Steam On Linux Hovered Just Above 1% For January 2022

Written by Michael Larabel in Valve on 5 February 2022 at 05:15 AM EST. 21 Comments
Ahead of the Steam Deck shipping later this month, here is where the Steam on Linux marketshare currently stands.

After a several day delay, the January 2022 numbers for the Steam Survey were published overnight. The Steam on Linux marketshare ended 2021 at 1.11% following a rise over the course of the year, particularly in the months since the Steam Deck was announced but part of a broader upward trend that's been going on since the introduction of Steam Play with Proton and DXVK for running modern Windows games well on Linux.

With January now in the books, Valve updated the Steam Survey results to show the performance during this last month prior to the Steam Deck launch... Steam on Linux was at a 1.06% marketshare. That's a 0.05% dip compared to December, but should be roughly the same considering the ever increasing Steam surbscriber base. It's still much better than some time ago when Steam on Linux was in a rut at well under 1%.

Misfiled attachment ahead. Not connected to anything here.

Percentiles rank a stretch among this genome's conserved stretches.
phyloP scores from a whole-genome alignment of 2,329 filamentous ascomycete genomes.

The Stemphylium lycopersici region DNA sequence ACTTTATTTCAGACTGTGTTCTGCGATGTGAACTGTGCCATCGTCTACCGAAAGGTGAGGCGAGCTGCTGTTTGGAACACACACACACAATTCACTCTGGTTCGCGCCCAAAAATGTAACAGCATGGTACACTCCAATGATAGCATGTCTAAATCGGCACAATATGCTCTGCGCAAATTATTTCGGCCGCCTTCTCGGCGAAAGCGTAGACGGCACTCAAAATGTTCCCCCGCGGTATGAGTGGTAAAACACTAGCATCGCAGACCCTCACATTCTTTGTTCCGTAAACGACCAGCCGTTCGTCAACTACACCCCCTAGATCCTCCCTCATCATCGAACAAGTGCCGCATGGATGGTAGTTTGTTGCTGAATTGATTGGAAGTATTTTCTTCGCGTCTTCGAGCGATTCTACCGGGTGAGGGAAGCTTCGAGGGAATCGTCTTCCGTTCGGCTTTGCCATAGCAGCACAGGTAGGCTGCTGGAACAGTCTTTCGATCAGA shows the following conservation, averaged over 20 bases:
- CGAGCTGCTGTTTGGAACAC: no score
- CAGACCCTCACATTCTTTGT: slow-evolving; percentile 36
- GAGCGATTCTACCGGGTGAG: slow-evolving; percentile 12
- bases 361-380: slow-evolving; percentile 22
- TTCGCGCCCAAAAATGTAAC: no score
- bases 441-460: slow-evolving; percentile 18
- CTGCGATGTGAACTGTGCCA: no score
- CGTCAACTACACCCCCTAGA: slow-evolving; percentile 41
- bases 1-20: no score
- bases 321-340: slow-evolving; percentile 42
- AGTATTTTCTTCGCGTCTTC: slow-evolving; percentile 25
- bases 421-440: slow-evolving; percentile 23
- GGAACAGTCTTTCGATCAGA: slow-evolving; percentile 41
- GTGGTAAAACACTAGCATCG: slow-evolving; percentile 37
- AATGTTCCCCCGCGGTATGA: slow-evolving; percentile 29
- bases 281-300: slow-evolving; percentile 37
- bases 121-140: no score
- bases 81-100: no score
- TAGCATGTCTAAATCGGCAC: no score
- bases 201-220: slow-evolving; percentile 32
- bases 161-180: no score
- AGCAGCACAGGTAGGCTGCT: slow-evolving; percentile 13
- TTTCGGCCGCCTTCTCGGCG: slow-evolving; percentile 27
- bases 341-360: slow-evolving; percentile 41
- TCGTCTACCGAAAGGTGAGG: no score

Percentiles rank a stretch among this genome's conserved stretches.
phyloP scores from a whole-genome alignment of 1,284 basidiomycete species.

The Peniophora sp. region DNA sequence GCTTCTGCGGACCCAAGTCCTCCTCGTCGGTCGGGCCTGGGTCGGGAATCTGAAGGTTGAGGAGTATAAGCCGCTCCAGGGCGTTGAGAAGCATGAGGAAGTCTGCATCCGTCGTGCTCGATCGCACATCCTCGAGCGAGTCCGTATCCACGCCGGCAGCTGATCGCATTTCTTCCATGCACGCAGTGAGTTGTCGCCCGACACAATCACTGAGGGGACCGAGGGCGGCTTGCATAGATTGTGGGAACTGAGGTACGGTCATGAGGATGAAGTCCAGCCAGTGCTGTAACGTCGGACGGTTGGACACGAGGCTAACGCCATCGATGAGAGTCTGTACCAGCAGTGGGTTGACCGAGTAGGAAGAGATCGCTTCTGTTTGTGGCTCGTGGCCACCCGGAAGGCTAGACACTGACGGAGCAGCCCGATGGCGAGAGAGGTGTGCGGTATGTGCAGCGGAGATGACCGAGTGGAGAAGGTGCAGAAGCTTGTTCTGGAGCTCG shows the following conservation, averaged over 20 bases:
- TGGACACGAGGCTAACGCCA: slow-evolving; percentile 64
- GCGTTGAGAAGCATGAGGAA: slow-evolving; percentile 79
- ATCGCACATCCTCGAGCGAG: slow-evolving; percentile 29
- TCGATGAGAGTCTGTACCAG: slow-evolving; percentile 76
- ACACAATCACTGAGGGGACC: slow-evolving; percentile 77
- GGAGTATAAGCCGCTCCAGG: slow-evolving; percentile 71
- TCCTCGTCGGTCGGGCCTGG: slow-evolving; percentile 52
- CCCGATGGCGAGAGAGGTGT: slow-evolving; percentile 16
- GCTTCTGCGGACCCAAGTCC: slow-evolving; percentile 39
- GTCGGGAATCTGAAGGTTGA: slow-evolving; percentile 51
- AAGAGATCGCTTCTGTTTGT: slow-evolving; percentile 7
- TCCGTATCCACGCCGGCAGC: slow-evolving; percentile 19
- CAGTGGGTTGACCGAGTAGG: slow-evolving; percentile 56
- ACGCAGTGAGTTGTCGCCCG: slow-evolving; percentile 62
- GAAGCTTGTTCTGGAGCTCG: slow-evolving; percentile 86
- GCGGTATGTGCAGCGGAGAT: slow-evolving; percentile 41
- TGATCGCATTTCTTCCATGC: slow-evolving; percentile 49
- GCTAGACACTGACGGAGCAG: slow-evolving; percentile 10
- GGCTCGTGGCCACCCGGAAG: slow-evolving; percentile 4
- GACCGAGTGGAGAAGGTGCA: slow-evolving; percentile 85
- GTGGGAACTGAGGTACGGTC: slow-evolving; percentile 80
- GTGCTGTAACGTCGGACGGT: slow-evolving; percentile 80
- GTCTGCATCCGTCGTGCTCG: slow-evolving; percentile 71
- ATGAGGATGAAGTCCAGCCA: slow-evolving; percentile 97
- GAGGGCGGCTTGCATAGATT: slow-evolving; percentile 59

This number is still healthy considering Valve continues setting record numbers of users with overall growth as well as still setting new record numbers for concurrent gamers on this service. Some still debate the quality of the Steam Survey though with some apparent belief that it's biased against Linux users or other factors. In any case, it will be interesting to see in the months ahead how this number plays out and if Valve will break out the Linux reporting separately from their Arch Linux powered Steam Deck survey results, etc. Stay tuned for an exciting end of the month.

In the Steam Survey results, Windows was at a 96.17% marketshare and macOS at 2.77%. The Linux numbers show Intel still holding onto a 60% marketshare with AMD at 40%, compared to Windows where Intel is at 69%.

Stay tuned for an exciting end of February.
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Michael Larabel is the principal author of and founded the site in 2004 with a focus on enriching the Linux hardware experience. Michael has written more than 20,000 articles covering the state of Linux hardware support, Linux performance, graphics drivers, and other topics. Michael is also the lead developer of the Phoronix Test Suite, Phoromatic, and automated benchmarking software. He can be followed via Twitter, LinkedIn, or contacted via

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